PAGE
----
• What words and phrases appear on the page?  Which ones appear most often?

  • What words and phrases appear in title tags, bold type, italics, etc.?

  • What words and phrases appear in image (photo, picture) tags?

  • What words and phrases appear in HTML links to other pages (on this site or others)?

  • What other sites link to this one, and what text do they use to do it?

  • How often does the content on this site get updated?

All the above items are under your control, with the exception of sites linking to yours.  You can encourage that, and do some of it yourself, but largely that is under the control of others.

The most important element in SEO, however, doesn't appear on that list:  quality content.  Fortunately, as an author, you should have everything you need to provide good content for your readers.  How does a search engine decide that the content on your page is "quality" content?  They use human beings.

There are individuals employed by the search engines to review web pages for quality content.  These people actually go out and read the web pages found for a given search result.  They rate it based on relevance, and their input goes into the indexing algorithm.

According to a Google search engine patent application I read years ago, they use another trick to "punish" deceptive sites.  Specifically, they watch how long you stay on a given web page before hitting the "back" button in your browser to look at the search results and pick another page.  How does this work?

Imagine that you've just searched for "mystery novels" in Google.  A list of results appears.  You click the first link in the list.  When you get to that page, you find that it's nothing but a crappy page filled with advertisements and no usable information on mystery novels.  You hit the back button almost instantly and go back to the search results.  You try the next page in the results.  This time, it looks pretty good.  You stay and read for a few minutes. You hit the back button to look at more sites.  Since you stayed on the first site for only a couple of seconds, but spent minutes on the second site, that tells the Google database something... The second site on the list must be more relevant, or have better content, than the first.  They'll record a sort of electronic "vote" that the second site is better than the first.  Over time, the first site (the one with lots of ads and crappy content) will start dropping down the list of search results.  The second site will move up.  The humans using Google actually help it improve the quality of search results.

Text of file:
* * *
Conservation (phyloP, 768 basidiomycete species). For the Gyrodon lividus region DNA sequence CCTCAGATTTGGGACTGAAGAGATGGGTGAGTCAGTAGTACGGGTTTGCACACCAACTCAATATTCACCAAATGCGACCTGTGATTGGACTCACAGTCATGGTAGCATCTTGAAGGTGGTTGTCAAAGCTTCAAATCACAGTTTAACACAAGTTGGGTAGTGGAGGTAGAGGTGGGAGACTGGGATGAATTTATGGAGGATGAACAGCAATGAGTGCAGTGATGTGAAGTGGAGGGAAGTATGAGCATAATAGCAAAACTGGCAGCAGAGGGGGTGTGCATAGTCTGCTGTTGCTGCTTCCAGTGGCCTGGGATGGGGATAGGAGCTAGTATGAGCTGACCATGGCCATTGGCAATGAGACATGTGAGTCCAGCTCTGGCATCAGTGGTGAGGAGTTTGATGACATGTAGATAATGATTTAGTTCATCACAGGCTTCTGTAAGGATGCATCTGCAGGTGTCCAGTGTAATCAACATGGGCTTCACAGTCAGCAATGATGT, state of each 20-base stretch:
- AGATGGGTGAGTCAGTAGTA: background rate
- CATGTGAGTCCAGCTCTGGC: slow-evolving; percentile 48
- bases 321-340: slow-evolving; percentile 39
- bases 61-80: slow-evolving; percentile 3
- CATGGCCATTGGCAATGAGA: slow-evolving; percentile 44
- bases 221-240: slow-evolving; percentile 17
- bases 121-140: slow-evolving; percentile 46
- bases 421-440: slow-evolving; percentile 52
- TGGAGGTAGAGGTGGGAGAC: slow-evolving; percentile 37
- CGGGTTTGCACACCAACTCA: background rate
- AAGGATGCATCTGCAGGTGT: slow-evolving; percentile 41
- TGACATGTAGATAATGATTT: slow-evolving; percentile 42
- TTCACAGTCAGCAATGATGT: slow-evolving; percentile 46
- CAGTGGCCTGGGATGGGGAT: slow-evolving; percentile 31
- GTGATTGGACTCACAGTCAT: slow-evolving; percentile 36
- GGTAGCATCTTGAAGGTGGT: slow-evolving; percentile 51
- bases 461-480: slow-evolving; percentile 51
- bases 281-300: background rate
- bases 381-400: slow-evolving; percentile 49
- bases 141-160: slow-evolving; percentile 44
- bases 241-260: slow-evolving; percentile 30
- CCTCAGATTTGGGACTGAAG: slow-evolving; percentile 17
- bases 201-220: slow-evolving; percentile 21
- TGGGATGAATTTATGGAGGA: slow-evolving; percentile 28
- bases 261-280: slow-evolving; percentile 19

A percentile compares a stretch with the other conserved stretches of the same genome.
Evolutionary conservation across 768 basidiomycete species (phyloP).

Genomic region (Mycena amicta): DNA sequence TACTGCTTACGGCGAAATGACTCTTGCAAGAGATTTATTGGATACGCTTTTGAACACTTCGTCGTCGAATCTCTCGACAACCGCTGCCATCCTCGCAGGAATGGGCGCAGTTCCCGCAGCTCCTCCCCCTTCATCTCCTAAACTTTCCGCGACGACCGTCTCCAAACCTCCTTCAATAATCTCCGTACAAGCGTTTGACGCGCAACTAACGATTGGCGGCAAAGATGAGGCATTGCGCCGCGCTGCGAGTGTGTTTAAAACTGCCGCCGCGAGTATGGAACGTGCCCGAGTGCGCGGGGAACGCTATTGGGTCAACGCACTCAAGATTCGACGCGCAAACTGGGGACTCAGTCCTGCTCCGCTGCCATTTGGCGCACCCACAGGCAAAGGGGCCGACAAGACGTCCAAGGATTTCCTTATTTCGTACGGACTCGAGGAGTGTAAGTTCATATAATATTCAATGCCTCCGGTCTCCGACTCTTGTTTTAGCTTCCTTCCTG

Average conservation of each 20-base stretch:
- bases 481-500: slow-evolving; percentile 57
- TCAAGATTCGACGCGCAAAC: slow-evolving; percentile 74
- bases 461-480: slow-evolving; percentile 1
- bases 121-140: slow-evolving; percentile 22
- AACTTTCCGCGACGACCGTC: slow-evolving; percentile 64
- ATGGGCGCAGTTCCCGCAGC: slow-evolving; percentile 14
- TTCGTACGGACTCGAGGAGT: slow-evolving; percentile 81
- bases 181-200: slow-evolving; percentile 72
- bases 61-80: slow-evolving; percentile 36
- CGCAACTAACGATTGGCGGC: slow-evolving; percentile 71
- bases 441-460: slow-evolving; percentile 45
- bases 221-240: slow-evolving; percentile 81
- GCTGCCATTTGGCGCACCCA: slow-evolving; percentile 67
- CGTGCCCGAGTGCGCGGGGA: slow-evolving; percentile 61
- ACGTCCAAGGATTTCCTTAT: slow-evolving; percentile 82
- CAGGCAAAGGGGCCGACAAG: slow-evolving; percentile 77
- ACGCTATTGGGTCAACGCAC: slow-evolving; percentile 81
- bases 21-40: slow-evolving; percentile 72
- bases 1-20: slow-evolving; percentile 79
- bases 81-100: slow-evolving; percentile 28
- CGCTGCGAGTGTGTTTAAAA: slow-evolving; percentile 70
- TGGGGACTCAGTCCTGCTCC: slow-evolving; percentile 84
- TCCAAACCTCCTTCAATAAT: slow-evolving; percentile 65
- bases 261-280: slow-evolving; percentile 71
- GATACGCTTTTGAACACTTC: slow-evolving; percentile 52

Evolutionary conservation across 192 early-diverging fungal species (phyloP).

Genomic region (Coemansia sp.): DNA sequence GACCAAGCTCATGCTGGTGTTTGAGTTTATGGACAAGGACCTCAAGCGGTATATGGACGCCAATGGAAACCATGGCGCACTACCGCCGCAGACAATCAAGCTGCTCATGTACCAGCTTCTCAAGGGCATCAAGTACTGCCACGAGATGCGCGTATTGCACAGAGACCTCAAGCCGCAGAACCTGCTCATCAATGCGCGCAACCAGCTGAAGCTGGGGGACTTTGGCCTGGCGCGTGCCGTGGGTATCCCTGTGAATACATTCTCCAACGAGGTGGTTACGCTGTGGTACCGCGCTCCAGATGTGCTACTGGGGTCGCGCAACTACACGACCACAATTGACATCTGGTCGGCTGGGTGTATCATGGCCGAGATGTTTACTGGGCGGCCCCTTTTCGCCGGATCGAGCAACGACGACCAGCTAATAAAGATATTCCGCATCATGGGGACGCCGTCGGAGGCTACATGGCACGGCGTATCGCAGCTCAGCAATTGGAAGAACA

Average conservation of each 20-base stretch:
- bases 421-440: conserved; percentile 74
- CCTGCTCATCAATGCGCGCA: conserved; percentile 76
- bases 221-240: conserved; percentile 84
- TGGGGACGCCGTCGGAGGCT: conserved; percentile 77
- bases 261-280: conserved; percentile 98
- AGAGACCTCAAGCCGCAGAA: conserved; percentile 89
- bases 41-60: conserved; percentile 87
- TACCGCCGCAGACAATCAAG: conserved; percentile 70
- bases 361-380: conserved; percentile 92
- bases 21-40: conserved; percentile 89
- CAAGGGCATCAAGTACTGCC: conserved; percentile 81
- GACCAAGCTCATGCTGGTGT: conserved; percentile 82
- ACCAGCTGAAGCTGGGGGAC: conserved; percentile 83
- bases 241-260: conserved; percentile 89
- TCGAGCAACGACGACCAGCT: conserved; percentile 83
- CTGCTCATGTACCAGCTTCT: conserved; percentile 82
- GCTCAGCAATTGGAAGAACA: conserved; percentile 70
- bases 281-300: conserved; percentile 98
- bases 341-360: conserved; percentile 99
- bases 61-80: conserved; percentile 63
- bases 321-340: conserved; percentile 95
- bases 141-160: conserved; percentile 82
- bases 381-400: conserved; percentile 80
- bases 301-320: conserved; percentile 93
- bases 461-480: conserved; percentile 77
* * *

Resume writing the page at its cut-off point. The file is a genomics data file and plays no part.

Google does a lot more than the above, including things I'm sure we'll probably never know about.  Because of the human review element, it's important that you don't try to "scam" or "spam" the search engines with your content.  Doing that is the quickest way to move to the bottom of the search results.

How Should I Prepare Content for SEO?

Here are some basic guidelines for improving the ranking of your content in search engines:

  • Write good content.  This is the most critical piece.  If your content is terrible, no amount of SEO will help keep it high in search results for long.  The human element in search engine use will see to that.